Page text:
I tried to figure a way of showing you without the math - but it didn't work so the best I can do is give you an idea of things interrelating.
     
  8. Jan 13, 2014 #7

    sophiecentaur

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    When you see an object with 'nothing in the way' the light that enters your eye is the result of all possible propagation paths between the object and you. Now the contribution from paths that are way off the straight line is vanishingly small but, once you restrict the range of angles (with a small(ish) aperture), the missing bits start to be noticeable. (That's diffraction and can best be expressed with Maths, of course - involving Integral Calculus) The impairment to what you see, due to the light waves that are missing will take the form of 'fringes' round the object and will blur two nearby objects into one non-resolvable image. When the aperture gets really small, the (minuscular amount of) light that gets through it spreads out in all directions from that tiny spot and all objects appear to be very big blobs, all in the same place..

    It's interesting to note that the diffraction pattern for an aperture is the complete inverse (white for black fringes and black for white fringes) of the pattern for an object the same size and shape as the aperture. Not surprisingly, when you add the two, you will see a perfect image. (i.e. no obstruction)
     
  9. Jan 17, 2014 #8

    Claude Bile

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    Lenses transform plane waves into spherical waves.

    However, since real lenses have a finite aperture, the plane wave (and the resulting spherical wave) becomes truncated.

    These "truncated" spherical waves focus into an Airy disc rather than a single point.

    Claude.
     
  10. Jan 17, 2014 #9

    sophiecentaur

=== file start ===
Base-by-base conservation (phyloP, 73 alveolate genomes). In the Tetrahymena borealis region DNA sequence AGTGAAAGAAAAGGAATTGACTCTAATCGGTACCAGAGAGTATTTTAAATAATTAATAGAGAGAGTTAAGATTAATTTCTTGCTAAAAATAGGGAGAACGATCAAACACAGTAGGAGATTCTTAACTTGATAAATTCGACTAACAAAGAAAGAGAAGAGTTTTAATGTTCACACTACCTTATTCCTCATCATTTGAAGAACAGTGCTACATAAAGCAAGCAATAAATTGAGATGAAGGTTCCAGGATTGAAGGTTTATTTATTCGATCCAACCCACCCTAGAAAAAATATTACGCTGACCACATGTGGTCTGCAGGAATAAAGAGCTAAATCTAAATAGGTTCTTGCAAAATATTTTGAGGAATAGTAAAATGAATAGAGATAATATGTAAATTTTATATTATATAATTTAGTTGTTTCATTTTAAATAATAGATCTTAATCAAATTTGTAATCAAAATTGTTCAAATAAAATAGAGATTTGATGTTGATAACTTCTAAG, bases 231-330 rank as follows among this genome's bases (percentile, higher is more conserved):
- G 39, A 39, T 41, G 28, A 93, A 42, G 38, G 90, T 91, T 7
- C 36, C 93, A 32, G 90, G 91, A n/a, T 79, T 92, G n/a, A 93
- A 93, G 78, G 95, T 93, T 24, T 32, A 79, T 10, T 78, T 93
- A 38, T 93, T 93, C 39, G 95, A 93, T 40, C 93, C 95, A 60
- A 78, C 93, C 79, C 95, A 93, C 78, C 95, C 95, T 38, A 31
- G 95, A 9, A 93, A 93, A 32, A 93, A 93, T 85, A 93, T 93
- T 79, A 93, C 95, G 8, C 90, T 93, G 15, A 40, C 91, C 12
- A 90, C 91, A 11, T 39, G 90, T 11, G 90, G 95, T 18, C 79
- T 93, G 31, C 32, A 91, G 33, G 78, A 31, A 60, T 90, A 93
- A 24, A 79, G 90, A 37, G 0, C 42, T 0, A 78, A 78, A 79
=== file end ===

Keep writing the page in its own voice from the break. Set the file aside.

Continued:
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    And spherical waves into other spherical waves (more commonly).
     
  11. Jan 17, 2014 #10
    As an aside from the above question but related to spherical waves and circular apertures. A wave from a point in space propagates as a sphere expanding in all directions. When this spherical wave encounters a lens, the lens only captures the "cap" of the wave, with the light at the periphery of the aperture encoding the highest resolution information. So does that mean that the further a lens is from an object the more the spherical wave has expanded meaning the lens captures less of the light. Does that also explain the resolution improvement of near-field optics over far-field?
     
  12. Jan 17, 2014 #11

    sophiecentaur

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    The further away the lens is, the nearer the wave front approaches a plane. (Curvature is 1/x)
    The energy admitted into the aperture will follow the Inverse Square law, as soon as the source is far enough away to appear point like.
    In the near field, calculation of the pattern needs to include more terms than in the far field. Google Fraunhoffer and Fresnel diffraction.